Berkeley High School’s (BHS) Arts and Humanities Academy (AHA) held a craft fair during lunch on December 9 and 10. The craft fair is serving as a replacement for AHA’s annual art exhibition at Kala Art Institute, put on halt due to the pandemic.
AHA visual arts teacher Miriam Stahl helped oversee the set-up of the craft fair, which was held right outside her classroom. Her own booth sold donated products made by the art students, as well as merchandise of her own, including earrings, t-shirts, tote bags, and AHA’s annual calendar.
The profits from Stahl’s booth went to the AHA scholarship fund, which “give[s] out three or four scholarships to graduating seniors [who] are first-generation [immigrants].” Stahl made around four hundred dollars.
Stahl offered all her students the opportunity to sell their own handcrafted merchandise for their own profit. “What I liked the most was … seeing students selling their own work,” said Stahl. “I think it was really satisfying, to have students see that they could make money off their labor, … off their art or their craft.”
Students sold handmade stickers, earrings (including those crafted of teeth), gloves, and self-care products. Many clothes were for sale: screen-printed t-shirts designed by students, and cast-offs that were sold in bargain bins and clothes racks in the center of the fair.
“I was really motivated to … [have] my art recognized and make some money,” said Celeste Campos, a senior in AHA. She sold herbal ointments and lotions to help alleviate different health conditions.
“Over the pandemic, I got very interested in ways of healing, that maybe are easy to make, but a lot of people don’t know about, that can … fix common ailments that they have.” Campos started making herbal remedies for her own use, learning crafting techniques from various mentors of hers, but turned them into a business after realizing how useful they could be to the community. She also sold hand-sculpted jewelry.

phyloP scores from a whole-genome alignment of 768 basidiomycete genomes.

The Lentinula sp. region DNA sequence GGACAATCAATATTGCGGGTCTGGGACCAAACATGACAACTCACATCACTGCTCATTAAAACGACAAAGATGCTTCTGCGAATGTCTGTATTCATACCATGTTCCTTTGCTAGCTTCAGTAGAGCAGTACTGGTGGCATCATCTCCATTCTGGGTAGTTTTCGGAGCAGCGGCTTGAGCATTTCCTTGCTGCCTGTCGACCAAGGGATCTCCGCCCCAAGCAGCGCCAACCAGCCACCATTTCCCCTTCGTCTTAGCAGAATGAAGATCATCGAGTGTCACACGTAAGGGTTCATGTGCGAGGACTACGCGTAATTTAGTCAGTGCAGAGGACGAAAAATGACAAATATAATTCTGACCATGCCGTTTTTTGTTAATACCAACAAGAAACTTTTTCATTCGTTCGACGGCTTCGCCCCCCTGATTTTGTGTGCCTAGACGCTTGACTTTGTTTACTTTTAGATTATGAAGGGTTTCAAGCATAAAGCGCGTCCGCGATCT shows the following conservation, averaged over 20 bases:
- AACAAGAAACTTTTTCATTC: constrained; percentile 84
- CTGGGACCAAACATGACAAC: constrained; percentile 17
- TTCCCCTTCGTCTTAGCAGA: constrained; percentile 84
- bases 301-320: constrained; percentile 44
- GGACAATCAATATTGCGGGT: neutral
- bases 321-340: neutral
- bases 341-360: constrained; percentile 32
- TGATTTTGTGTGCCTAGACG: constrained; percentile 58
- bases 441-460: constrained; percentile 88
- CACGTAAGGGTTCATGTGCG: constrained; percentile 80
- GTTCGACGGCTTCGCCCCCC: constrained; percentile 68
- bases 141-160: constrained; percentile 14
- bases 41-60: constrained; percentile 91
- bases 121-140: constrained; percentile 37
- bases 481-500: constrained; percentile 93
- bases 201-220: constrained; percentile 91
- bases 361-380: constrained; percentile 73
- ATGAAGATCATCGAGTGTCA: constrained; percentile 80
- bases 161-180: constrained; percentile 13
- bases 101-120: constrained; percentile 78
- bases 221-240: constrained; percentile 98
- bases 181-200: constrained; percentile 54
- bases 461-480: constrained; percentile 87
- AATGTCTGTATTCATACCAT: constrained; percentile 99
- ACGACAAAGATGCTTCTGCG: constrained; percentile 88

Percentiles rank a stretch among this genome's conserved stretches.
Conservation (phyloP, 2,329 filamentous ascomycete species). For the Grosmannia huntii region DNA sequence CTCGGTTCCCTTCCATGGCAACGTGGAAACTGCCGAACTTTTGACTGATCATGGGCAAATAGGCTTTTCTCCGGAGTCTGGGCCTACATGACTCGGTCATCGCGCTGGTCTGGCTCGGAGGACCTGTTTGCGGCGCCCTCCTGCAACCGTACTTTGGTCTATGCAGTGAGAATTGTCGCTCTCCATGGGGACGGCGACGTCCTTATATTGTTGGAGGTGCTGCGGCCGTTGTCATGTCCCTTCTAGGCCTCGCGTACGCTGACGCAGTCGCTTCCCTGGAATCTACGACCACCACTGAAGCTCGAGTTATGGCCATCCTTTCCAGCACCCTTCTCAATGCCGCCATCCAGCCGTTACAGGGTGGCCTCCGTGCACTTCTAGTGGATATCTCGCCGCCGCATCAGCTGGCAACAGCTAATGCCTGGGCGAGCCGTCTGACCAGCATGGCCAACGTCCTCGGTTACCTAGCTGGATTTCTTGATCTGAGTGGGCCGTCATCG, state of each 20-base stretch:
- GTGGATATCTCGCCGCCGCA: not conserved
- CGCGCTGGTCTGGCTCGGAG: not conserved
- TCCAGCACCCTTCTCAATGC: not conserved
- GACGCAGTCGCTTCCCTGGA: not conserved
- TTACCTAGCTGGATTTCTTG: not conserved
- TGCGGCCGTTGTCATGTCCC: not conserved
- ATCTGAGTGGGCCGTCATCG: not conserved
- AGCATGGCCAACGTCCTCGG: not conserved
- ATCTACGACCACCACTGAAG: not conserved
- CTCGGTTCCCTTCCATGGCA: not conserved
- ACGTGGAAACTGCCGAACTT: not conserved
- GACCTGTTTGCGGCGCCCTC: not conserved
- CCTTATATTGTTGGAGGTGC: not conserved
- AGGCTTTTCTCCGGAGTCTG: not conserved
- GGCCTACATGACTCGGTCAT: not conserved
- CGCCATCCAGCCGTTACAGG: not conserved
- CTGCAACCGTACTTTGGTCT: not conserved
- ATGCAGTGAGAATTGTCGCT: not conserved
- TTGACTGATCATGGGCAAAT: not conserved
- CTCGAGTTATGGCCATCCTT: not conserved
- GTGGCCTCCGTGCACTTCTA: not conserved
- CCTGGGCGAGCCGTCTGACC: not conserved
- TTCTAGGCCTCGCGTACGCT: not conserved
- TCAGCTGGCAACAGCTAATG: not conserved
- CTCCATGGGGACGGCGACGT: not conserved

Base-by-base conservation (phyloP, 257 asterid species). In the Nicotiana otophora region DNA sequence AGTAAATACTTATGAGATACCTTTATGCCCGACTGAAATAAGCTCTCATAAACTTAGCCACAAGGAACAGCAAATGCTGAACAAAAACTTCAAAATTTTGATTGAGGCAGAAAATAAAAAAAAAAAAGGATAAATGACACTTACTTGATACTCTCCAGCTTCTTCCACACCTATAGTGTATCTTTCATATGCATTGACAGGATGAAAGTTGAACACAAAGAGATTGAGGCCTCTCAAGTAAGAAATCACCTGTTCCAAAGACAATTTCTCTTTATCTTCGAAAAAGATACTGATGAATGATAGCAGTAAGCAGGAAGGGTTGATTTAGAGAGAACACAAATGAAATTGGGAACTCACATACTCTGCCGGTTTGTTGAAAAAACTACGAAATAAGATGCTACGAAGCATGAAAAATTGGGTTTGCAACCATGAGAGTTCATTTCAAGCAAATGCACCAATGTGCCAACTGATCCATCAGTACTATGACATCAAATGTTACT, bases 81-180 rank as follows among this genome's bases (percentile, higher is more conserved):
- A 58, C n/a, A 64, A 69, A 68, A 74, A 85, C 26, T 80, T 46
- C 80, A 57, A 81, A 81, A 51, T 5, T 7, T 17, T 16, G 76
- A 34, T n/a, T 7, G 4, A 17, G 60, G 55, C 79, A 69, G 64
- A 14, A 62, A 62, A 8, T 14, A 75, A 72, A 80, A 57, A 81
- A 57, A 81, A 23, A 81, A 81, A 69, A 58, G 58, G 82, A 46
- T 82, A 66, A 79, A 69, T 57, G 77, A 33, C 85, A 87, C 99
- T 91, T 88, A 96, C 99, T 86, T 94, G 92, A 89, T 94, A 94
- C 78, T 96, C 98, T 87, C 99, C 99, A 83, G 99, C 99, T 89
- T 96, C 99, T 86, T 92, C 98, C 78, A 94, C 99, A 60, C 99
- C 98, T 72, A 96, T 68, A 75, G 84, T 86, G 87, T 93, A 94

Campos practices Santeria, an Afro-Caribbean religion. Santeria emphasizes cultivating a positive relationship with its deities, orisha. “One of the ideals [of Santeria] is to give praise to the herbs. … I tend to pray and send positive intentions [towards my salves],” she said.
Maddie Philhower, a junior in AHA, made earrings to sell at the craft fair. “I really like making clay stuff. … I actually sold out, which was really exciting,” she said. “There were so many people selling things, and so many people came as well.” Philhower found it nice to interact with a variety of students, support other people, and meet those she might not have otherwise.
“I thought it was really beautiful to see how many people came through,” echoed Campos. “I’m really impressed with the entrepreneurial [spirit] of my classmates, … stuff you wouldn’t see and think a teenager made. It was a really good display of the capabilities of our class and our potential.”
“In AHA, we are really encouraged to express what we’re truly feeling and live up to our true potential. Our teachers and mentors support and uplift us,” said Campos. “I’m really happy to have an opportunity where I [can] learn and grow.”
“[The craft fair] is the first of what I think will become a tradition,” said Stahl. “I saw smiles all around, … of students thrilled to be doing something fun at lunch.”